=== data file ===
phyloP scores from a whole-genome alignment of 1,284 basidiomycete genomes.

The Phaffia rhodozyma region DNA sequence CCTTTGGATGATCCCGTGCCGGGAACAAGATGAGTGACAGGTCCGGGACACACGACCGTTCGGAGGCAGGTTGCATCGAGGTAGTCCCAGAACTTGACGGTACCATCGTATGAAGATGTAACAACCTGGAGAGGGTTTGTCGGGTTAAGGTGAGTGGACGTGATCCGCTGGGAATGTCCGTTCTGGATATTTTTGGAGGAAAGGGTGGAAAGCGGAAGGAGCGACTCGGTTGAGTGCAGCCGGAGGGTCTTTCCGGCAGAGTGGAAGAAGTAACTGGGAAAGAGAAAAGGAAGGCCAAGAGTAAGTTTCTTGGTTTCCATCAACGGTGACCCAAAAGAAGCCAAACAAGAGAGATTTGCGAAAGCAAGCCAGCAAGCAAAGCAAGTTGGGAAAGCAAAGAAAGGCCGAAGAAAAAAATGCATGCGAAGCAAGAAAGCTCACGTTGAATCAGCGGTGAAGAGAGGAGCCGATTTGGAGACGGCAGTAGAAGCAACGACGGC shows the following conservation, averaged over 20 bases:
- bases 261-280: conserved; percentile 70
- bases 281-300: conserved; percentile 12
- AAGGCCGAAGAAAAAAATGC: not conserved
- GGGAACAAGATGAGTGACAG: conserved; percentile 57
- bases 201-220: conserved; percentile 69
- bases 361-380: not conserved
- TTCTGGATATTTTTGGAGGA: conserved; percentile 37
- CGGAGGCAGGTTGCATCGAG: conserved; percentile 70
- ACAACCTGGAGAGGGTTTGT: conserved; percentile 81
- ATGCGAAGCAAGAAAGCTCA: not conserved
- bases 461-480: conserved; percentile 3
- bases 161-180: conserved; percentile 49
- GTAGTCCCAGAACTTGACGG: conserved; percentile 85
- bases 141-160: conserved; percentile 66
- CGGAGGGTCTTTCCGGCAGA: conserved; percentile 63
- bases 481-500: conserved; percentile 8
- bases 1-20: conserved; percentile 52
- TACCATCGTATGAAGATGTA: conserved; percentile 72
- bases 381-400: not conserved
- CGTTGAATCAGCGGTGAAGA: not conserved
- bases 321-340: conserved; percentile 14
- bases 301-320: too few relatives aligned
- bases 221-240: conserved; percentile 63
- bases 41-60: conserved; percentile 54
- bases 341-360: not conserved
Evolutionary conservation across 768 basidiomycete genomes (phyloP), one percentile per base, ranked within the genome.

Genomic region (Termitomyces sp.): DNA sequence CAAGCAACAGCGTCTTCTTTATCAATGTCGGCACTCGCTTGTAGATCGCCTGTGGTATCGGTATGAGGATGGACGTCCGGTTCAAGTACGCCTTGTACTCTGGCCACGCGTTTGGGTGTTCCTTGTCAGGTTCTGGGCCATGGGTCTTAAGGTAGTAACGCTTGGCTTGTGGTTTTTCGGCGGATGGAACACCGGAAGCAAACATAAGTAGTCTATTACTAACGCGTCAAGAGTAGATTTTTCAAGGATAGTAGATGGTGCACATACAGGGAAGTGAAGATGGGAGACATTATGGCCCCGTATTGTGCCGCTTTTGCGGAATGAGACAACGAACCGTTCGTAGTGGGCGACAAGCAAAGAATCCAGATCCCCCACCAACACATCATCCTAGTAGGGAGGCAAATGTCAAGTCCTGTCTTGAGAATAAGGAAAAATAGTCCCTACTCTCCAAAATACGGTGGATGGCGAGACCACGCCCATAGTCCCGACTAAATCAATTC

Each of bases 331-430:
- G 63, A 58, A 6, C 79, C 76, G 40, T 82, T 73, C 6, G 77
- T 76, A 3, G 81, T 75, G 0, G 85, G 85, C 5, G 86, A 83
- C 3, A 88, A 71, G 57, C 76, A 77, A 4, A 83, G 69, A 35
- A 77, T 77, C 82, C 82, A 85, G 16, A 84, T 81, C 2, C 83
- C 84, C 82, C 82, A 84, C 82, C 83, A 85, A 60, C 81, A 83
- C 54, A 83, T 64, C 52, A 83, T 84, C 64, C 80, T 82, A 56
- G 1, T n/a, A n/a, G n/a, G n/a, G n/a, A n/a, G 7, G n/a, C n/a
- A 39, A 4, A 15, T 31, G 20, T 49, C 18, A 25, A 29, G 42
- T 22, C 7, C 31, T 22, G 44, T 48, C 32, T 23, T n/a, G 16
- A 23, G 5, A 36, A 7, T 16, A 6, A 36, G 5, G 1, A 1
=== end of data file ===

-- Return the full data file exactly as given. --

phyloP scores from a whole-genome alignment of 1,284 basidiomycete genomes.

The Phaffia rhodozyma region DNA sequence CCTTTGGATGATCCCGTGCCGGGAACAAGATGAGTGACAGGTCCGGGACACACGACCGTTCGGAGGCAGGTTGCATCGAGGTAGTCCCAGAACTTGACGGTACCATCGTATGAAGATGTAACAACCTGGAGAGGGTTTGTCGGGTTAAGGTGAGTGGACGTGATCCGCTGGGAATGTCCGTTCTGGATATTTTTGGAGGAAAGGGTGGAAAGCGGAAGGAGCGACTCGGTTGAGTGCAGCCGGAGGGTCTTTCCGGCAGAGTGGAAGAAGTAACTGGGAAAGAGAAAAGGAAGGCCAAGAGTAAGTTTCTTGGTTTCCATCAACGGTGACCCAAAAGAAGCCAAACAAGAGAGATTTGCGAAAGCAAGCCAGCAAGCAAAGCAAGTTGGGAAAGCAAAGAAAGGCCGAAGAAAAAAATGCATGCGAAGCAAGAAAGCTCACGTTGAATCAGCGGTGAAGAGAGGAGCCGATTTGGAGACGGCAGTAGAAGCAACGACGGC shows the following conservation, averaged over 20 bases:
- bases 261-280: conserved; percentile 70
- bases 281-300: conserved; percentile 12
- AAGGCCGAAGAAAAAAATGC: not conserved
- GGGAACAAGATGAGTGACAG: conserved; percentile 57
- bases 201-220: conserved; percentile 69
- bases 361-380: not conserved
- TTCTGGATATTTTTGGAGGA: conserved; percentile 37
- CGGAGGCAGGTTGCATCGAG: conserved; percentile 70
- ACAACCTGGAGAGGGTTTGT: conserved; percentile 81
- ATGCGAAGCAAGAAAGCTCA: not conserved
- bases 461-480: conserved; percentile 3
- bases 161-180: conserved; percentile 49
- GTAGTCCCAGAACTTGACGG: conserved; percentile 85
- bases 141-160: conserved; percentile 66
- CGGAGGGTCTTTCCGGCAGA: conserved; percentile 63
- bases 481-500: conserved; percentile 8
- bases 1-20: conserved; percentile 52
- TACCATCGTATGAAGATGTA: conserved; percentile 72
- bases 381-400: not conserved
- CGTTGAATCAGCGGTGAAGA: not conserved
- bases 321-340: conserved; percentile 14
- bases 301-320: too few relatives aligned
- bases 221-240: conserved; percentile 63
- bases 41-60: conserved; percentile 54
- bases 341-360: not conserved
Evolutionary conservation across 768 basidiomycete genomes (phyloP), one percentile per base, ranked within the genome.

Genomic region (Termitomyces sp.): DNA sequence CAAGCAACAGCGTCTTCTTTATCAATGTCGGCACTCGCTTGTAGATCGCCTGTGGTATCGGTATGAGGATGGACGTCCGGTTCAAGTACGCCTTGTACTCTGGCCACGCGTTTGGGTGTTCCTTGTCAGGTTCTGGGCCATGGGTCTTAAGGTAGTAACGCTTGGCTTGTGGTTTTTCGGCGGATGGAACACCGGAAGCAAACATAAGTAGTCTATTACTAACGCGTCAAGAGTAGATTTTTCAAGGATAGTAGATGGTGCACATACAGGGAAGTGAAGATGGGAGACATTATGGCCCCGTATTGTGCCGCTTTTGCGGAATGAGACAACGAACCGTTCGTAGTGGGCGACAAGCAAAGAATCCAGATCCCCCACCAACACATCATCCTAGTAGGGAGGCAAATGTCAAGTCCTGTCTTGAGAATAAGGAAAAATAGTCCCTACTCTCCAAAATACGGTGGATGGCGAGACCACGCCCATAGTCCCGACTAAATCAATTC

Each of bases 331-430:
- G 63, A 58, A 6, C 79, C 76, G 40, T 82, T 73, C 6, G 77
- T 76, A 3, G 81, T 75, G 0, G 85, G 85, C 5, G 86, A 83
- C 3, A 88, A 71, G 57, C 76, A 77, A 4, A 83, G 69, A 35
- A 77, T 77, C 82, C 82, A 85, G 16, A 84, T 81, C 2, C 83
- C 84, C 82, C 82, A 84, C 82, C 83, A 85, A 60, C 81, A 83
- C 54, A 83, T 64, C 52, A 83, T 84, C 64, C 80, T 82, A 56
- G 1, T n/a, A n/a, G n/a, G n/a, G n/a, A n/a, G 7, G n/a, C n/a
- A 39, A 4, A 15, T 31, G 20, T 49, C 18, A 25, A 29, G 42
- T 22, C 7, C 31, T 22, G 44, T 48, C 32, T 23, T n/a, G 16
- A 23, G 5, A 36, A 7, T 16, A 6, A 36, G 5, G 1, A 1